Stephen DeRosa’s Charles Guiteau (James Garfield’s assassin) was suitably swift, smart, and shifty, and I enjoyed his performance. With the understanding that Guiteau was a definite showman, I still would have liked to have seen a more unhinged Guiteau; they didn’t keep a piece of his brain to study in the Mütter Medical Museum for nothing. I had a similar feeling about Stanley Bahorek’s Giuseppe Zangara. I was impressed by how much Bahorek resembled Zangara, but, like DeRosa’s Guiteau, I didn’t get the sense that this was a desperate, disturbed man. I’ve seen some terrifying portrayals of Zangara and his was not among them.  This may have had something to do with his musical number. Zangara’s part in “How I Saved Roosevelt” is tough, and I got the sense that Bahorek was not comfortable belting out those higher notes, which may be why he wasn’t as frightening as he could have been.

And that was what was missing in this production for me. Save for a few performers, I felt as if the actors were holding back. There were opportunities to unleash these characters, yet it didn’t happen. It started with Robert Lenzi’s John Wilkes Booth. He did a fine job, but he definitely seemed halted.  It is possible that this was a directorial choice by James Bundy. Maybe he directed the actors to be more reserved? If so, I think that does the material a disservice. I am certain that Sondheim and Weidman were not looking to humanize these people; “dreamlike vaudeville,” “burlesque comedy,” and “melodrama” as stage styles do not speak of diffidence. However, one directorial choice that was anything but diffident was the reveal of Lee Harvey Oswald. Having the assassins surround him, with the Proprietor picking him up, strangling him, and then revealing the Balladeer transformed into Oswald was nothing short of genius.

I enjoyed the musical staging choices of David Dorfman, especially in “Ballad of Czolgosz.” It was refreshing to see something different done with that musical number, which usually is the ensemble standing in a variety of directional lines waiting for President McKinley. The creative movement gave more life to the piece with the illusion of crowds waiting to meet the president. The choice to put back “Something Just Broke” is not something I agree with; I believe it disrupts the natural flow of the story and only serves to remind the audience that Kennedy’s assassination indeed was as catastrophic as the assassins foretell Oswald in the scene beforehand. However, the staging choice of dressing the ensemble in black, gray, and white with stark lighting and minimal set was a smart selection, making it an understated number. Courtney Jamison’s beautiful belted solo lines were also a treat.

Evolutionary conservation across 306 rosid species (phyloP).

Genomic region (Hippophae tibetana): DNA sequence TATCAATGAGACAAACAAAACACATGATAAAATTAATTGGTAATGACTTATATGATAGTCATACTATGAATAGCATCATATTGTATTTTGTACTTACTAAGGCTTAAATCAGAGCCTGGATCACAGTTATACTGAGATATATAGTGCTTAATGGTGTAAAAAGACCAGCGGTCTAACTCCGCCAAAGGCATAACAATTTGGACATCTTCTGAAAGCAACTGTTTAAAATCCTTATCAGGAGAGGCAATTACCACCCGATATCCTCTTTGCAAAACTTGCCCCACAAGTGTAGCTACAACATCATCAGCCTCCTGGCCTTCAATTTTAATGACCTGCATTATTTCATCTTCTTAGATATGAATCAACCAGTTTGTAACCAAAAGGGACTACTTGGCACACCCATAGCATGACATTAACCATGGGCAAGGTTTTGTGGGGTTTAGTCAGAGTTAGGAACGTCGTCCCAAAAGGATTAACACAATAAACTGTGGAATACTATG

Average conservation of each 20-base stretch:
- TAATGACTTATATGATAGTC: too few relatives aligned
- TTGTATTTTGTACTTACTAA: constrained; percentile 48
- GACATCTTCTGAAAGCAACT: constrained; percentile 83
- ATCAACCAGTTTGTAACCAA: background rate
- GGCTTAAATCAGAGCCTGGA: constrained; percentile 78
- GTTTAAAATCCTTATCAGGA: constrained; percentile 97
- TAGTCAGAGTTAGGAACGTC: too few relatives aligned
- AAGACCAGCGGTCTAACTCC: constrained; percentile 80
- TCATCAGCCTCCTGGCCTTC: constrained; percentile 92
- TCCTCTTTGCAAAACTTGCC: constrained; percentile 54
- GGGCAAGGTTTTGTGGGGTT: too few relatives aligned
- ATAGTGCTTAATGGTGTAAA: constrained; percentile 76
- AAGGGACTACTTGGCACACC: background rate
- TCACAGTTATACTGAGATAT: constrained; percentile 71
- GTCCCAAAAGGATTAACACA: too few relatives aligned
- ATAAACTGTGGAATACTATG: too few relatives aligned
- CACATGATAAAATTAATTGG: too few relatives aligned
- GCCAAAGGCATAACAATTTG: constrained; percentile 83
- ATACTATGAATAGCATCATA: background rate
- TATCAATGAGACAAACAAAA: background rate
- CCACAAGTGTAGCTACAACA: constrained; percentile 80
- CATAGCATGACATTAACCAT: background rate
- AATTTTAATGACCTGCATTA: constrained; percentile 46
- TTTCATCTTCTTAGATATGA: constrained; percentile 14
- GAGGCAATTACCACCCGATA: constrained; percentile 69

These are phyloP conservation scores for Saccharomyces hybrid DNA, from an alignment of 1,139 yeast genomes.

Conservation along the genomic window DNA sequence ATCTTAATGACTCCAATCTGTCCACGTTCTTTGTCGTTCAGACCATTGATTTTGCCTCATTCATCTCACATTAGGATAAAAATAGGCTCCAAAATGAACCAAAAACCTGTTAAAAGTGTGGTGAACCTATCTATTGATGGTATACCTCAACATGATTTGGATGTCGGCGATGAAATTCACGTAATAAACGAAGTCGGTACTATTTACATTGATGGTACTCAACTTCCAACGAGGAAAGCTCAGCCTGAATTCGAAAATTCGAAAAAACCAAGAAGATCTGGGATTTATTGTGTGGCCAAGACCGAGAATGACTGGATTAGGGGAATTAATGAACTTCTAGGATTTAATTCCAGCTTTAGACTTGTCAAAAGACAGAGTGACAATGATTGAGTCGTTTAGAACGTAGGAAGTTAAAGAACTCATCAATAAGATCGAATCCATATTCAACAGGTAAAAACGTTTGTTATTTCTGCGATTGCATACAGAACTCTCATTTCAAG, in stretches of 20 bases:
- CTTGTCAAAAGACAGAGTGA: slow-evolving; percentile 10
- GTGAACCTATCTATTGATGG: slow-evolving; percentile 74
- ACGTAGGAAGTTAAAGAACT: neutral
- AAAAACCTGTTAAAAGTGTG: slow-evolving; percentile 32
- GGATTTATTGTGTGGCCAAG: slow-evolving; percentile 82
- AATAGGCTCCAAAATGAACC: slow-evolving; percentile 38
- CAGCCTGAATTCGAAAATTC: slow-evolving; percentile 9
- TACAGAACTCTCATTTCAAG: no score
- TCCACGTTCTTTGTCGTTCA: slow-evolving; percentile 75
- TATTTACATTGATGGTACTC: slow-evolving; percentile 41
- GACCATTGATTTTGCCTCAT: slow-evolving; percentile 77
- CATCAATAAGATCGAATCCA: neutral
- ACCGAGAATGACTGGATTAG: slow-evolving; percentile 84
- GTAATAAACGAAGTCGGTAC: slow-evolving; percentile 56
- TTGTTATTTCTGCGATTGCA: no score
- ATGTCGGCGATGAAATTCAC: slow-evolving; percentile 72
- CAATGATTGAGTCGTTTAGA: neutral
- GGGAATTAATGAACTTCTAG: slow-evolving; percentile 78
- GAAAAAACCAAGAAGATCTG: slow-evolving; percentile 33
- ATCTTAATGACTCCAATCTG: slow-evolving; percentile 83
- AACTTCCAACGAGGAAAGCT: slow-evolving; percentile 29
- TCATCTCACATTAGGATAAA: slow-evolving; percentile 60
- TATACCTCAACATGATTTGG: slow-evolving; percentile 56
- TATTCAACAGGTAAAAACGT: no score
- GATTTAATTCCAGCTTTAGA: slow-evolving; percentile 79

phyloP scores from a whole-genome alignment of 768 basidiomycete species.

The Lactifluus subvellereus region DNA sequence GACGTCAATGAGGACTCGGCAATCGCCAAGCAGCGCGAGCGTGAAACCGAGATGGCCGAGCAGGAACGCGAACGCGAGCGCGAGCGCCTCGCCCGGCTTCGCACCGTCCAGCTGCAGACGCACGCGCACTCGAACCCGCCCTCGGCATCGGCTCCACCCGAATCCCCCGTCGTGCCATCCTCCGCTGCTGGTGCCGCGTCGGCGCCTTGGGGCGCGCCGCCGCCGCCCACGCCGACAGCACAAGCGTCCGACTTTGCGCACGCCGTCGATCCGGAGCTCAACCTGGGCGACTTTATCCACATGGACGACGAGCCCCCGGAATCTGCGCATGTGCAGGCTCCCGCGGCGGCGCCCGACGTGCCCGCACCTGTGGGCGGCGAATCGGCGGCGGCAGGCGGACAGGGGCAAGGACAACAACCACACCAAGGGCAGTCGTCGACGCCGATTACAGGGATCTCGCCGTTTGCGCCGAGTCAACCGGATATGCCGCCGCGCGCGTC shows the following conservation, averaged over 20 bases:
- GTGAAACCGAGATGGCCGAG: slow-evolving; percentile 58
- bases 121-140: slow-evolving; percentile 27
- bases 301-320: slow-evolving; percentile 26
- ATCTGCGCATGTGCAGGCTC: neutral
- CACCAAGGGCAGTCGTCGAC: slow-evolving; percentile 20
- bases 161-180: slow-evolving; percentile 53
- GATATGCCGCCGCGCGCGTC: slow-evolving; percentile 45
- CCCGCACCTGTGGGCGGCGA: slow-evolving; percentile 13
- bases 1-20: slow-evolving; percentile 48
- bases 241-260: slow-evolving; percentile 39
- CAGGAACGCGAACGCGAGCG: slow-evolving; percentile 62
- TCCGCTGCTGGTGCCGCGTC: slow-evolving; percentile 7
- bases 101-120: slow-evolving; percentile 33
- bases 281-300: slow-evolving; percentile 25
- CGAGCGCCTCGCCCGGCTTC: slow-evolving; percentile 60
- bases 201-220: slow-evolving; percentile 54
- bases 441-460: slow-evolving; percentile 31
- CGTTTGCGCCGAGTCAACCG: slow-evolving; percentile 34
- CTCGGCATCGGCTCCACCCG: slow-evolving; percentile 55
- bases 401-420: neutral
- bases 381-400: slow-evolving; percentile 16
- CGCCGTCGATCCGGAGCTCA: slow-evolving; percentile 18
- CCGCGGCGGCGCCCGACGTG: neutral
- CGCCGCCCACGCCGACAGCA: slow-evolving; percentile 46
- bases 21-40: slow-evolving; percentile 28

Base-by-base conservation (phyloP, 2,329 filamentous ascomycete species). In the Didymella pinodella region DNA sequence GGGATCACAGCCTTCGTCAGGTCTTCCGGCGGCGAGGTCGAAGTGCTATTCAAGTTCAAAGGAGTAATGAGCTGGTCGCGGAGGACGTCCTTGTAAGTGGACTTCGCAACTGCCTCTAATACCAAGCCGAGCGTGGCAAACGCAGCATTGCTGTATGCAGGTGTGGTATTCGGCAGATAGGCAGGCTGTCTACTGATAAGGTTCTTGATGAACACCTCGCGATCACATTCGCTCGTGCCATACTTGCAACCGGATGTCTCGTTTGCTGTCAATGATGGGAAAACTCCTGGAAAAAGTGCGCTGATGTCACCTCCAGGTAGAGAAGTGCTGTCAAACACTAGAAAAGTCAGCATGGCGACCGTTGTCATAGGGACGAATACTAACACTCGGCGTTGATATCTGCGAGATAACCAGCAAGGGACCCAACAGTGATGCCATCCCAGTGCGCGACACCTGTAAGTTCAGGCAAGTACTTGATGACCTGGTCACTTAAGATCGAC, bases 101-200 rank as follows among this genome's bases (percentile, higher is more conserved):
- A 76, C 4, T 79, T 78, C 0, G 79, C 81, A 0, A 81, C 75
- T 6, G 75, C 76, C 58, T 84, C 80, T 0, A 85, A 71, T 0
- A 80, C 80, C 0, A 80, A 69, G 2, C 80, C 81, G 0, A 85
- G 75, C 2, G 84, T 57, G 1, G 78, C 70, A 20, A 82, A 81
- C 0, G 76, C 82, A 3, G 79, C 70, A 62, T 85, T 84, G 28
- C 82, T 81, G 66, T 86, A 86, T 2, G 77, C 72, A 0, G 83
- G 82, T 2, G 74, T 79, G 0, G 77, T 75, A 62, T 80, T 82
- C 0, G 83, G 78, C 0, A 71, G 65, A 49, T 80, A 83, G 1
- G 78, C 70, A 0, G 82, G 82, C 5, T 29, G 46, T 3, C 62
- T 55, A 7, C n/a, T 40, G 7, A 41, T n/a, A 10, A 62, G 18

Unlike other productions of this work I’ve seen, the scenery is very high-tech, designed by Riccardo Hernandez with projection design by Michael Commendatore. There were giant LED boards flanking the stage which would show the actors in extreme close-up or reproductions of ephemera associated with the scene. The upper part of the stage backdrop resembled a mattress: a diamond-quilt pattern with incandescent bulbs where the diamond points would meet. The result of that pattern – at least from where I was sitting – was distorted projected images; I’m not certain if that was intentional. The lower part of the backdrop was two layers of lights that resembled old-fashioned flash photography bulbs – warm glowing bulbs centered in silver discs – which I really liked. It was symbolic of the fleeting fame that these misguided people wished for – even if that wasn’t their goal. The lighting design by Yi Zhao provided additional ambiance and highlighting. But for all of the high-tech in this production, I would have liked to have seen it applied to Guiteau’s hanging; for me, that was highly anti-climactic.

If you are a fan of Sondheim, I definitely recommend seeing the Yale Rep production for its enjoyable performances. It’s just that my darker side prefers a little more derangement with my“Assassins.”

Photo: Austin Durant, left, as The Proprietor and Robert Lenzi as John Wilkes Booth in the Yale Repertory Theatre production of Stephen Sondheim's musical "Assassins." (Carol Rosegg)